A digital video security camera system Liquid Crystal Display or LCD video camera monitor differs from the CRT type in many ways.  First an LCD monitor is designed for digital input not analog.  This means there are different standards of measurement for the LCD monitor as compared to the CRT.

Another major difference is in the way the LCD video camera monitor displays its images.  Unlike the CRT whose picture consists of horizontal lines, the LCD monitor displays are in pixels.  Pixels are very small dots usually round or square in shape that make up the image and entire LCD screen viewing area.  Like the CRT’s horizontal lines being an indication of resolution or detail, the LCD’s standard for measurement is the pixel.  Keep in mind that pixels vary in size especially from small monitors to large monitors.

However, because these pixels on the average are much smaller than the TVL the LCD video camera monitor automatically makes for a good competitor to the CRT because of the enhanced capability to display a greater resolution or in other words, higher detail.

So the pixel is really the standard of measurement with an LCD video camera monitor.  This can be confusing as well because both resolution and size on an LCD video camera monitor are based on pixel measurements.  For example your monitor may have a screen that is 800 x 600 pixels.  Let’s re-emphasize that the 800 x 600 is the total amount of pixels available for displaying an image.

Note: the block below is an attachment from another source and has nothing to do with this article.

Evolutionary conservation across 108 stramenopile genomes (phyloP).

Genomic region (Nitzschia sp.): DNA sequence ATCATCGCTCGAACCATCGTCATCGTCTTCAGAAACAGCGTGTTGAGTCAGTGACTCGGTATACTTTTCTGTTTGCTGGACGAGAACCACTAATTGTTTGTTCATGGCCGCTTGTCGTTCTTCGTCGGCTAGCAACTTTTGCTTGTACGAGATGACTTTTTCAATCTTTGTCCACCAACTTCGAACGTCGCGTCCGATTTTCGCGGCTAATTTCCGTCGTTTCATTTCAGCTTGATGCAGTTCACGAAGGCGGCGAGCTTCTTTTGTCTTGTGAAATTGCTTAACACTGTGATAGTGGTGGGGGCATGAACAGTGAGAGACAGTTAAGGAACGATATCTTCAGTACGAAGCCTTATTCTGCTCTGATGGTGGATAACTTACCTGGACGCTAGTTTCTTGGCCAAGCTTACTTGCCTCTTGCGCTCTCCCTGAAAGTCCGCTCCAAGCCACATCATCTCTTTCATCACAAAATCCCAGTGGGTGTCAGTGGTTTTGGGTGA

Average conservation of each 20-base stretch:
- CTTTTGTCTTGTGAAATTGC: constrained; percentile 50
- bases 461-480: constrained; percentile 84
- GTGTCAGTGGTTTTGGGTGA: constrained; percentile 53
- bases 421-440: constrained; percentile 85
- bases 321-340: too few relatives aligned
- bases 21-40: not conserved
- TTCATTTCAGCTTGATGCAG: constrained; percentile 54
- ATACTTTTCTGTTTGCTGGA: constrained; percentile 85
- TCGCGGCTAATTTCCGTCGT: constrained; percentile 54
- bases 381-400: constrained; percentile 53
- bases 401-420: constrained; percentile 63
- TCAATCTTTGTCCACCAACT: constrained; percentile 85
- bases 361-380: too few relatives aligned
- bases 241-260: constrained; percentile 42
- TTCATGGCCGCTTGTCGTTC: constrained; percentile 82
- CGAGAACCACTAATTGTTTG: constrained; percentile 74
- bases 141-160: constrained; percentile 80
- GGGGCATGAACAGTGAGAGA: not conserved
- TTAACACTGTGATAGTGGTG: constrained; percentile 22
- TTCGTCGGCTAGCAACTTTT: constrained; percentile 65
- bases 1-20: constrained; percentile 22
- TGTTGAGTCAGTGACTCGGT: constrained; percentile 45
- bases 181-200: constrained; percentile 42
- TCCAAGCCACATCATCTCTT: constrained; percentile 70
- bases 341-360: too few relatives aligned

The image could be 340 x 280 pixels, so what does that tell us?  Basically it tells us the SIZE of the image–on your monitor or anyone else’s, the image will be 340 x 280 pixels.  (Remember that earlier we said pixel size can change with total screen size.)  The actual resolution or detail hasn’t been stated yet but generally speaking, the greatest resolution that can be obtained on an LCD Video Camera Monitor is 96 dpi or dots per inch.

So 96 dpi is actually the resolution.  Any image viewed on the monitor with a resolution greater than 96 would be wasting information.